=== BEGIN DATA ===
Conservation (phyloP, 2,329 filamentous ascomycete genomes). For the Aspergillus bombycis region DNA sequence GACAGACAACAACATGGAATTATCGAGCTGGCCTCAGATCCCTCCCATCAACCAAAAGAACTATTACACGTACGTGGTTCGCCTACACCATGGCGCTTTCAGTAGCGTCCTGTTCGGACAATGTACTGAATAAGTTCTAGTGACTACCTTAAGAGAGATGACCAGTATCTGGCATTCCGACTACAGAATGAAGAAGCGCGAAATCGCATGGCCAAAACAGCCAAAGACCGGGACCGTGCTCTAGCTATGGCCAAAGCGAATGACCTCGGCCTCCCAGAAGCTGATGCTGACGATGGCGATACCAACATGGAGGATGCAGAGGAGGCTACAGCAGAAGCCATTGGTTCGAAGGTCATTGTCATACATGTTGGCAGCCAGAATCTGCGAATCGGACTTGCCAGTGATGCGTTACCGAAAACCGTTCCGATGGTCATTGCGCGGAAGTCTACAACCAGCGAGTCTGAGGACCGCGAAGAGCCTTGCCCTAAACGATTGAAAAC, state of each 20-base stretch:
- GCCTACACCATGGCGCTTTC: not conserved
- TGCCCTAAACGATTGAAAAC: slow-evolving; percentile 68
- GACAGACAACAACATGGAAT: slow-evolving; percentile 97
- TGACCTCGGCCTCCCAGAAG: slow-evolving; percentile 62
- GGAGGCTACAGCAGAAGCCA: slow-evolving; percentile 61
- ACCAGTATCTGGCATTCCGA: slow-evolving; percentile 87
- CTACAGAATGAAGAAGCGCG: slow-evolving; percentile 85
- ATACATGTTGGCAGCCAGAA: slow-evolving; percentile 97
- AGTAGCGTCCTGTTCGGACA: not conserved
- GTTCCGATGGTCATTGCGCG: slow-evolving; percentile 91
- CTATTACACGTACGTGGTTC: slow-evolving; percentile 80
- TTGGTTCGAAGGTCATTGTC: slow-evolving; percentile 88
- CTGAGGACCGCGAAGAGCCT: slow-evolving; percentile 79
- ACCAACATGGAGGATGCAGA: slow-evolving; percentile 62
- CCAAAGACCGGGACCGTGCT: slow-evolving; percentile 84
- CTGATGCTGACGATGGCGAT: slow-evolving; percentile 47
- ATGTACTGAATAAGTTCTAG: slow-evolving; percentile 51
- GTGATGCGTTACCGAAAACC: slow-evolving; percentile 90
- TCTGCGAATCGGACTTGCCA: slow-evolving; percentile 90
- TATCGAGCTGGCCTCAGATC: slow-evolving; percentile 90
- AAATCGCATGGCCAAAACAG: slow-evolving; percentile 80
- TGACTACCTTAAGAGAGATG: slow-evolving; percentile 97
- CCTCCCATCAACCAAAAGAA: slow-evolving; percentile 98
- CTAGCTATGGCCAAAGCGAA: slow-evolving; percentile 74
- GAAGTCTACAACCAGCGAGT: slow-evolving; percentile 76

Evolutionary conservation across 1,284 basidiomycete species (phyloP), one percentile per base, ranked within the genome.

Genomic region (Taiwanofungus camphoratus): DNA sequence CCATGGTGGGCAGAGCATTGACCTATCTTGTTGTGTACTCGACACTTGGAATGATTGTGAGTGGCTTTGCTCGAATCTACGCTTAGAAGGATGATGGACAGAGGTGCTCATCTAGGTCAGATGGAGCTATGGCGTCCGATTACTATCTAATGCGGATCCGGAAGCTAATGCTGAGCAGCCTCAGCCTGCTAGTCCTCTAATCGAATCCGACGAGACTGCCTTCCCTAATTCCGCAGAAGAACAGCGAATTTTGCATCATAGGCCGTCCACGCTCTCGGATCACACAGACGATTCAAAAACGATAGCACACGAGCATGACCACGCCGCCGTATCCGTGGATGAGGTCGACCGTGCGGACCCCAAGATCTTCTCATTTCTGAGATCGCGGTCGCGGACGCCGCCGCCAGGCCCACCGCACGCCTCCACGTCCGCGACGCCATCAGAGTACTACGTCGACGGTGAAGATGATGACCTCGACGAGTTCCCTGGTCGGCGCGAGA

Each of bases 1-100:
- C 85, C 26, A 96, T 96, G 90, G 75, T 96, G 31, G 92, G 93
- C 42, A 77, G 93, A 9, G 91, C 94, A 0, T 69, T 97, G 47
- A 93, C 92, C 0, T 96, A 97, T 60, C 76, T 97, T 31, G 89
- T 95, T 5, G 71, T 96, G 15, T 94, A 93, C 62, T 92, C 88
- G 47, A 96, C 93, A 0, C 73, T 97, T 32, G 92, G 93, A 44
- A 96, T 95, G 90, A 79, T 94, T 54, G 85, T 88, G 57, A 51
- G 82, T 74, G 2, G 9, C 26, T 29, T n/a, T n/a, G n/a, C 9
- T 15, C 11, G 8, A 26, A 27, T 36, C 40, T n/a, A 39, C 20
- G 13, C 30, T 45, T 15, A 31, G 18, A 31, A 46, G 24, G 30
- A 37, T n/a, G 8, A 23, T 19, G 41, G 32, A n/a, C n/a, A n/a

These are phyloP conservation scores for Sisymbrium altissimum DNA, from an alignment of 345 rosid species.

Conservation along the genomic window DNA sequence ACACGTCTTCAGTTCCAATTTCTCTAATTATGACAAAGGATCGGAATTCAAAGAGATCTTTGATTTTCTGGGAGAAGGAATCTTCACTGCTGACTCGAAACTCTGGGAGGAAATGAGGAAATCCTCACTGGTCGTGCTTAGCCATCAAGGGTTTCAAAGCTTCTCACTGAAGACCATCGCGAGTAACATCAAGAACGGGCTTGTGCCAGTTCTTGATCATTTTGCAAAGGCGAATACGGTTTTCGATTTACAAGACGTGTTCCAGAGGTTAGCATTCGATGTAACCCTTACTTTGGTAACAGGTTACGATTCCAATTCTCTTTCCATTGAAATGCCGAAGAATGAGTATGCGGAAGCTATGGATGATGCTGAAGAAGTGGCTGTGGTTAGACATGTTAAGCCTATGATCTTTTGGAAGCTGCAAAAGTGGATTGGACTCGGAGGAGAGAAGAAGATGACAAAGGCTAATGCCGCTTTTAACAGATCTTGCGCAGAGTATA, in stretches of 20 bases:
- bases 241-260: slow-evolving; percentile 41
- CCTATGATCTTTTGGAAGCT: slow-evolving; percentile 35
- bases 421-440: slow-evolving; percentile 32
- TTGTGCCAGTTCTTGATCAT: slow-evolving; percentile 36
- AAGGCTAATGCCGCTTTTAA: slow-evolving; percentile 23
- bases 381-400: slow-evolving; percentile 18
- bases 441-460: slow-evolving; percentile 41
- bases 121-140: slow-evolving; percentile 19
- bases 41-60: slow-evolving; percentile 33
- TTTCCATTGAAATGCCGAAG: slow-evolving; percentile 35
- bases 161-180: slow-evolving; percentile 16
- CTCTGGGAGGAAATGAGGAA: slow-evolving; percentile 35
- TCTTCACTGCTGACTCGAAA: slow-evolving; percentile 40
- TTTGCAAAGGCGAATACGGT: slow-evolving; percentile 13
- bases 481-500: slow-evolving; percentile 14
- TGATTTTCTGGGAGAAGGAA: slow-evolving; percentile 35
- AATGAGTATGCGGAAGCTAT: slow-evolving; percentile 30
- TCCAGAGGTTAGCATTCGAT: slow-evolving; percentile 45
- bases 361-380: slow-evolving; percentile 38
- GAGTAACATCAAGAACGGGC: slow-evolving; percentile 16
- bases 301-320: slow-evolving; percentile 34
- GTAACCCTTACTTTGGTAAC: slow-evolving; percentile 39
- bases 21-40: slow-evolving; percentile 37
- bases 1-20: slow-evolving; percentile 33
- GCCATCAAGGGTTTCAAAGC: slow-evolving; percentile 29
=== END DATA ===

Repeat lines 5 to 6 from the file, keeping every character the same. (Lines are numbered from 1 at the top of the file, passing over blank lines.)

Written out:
- TGACCTCGGCCTCCCAGAAG: slow-evolving; percentile 62
- GGAGGCTACAGCAGAAGCCA: slow-evolving; percentile 61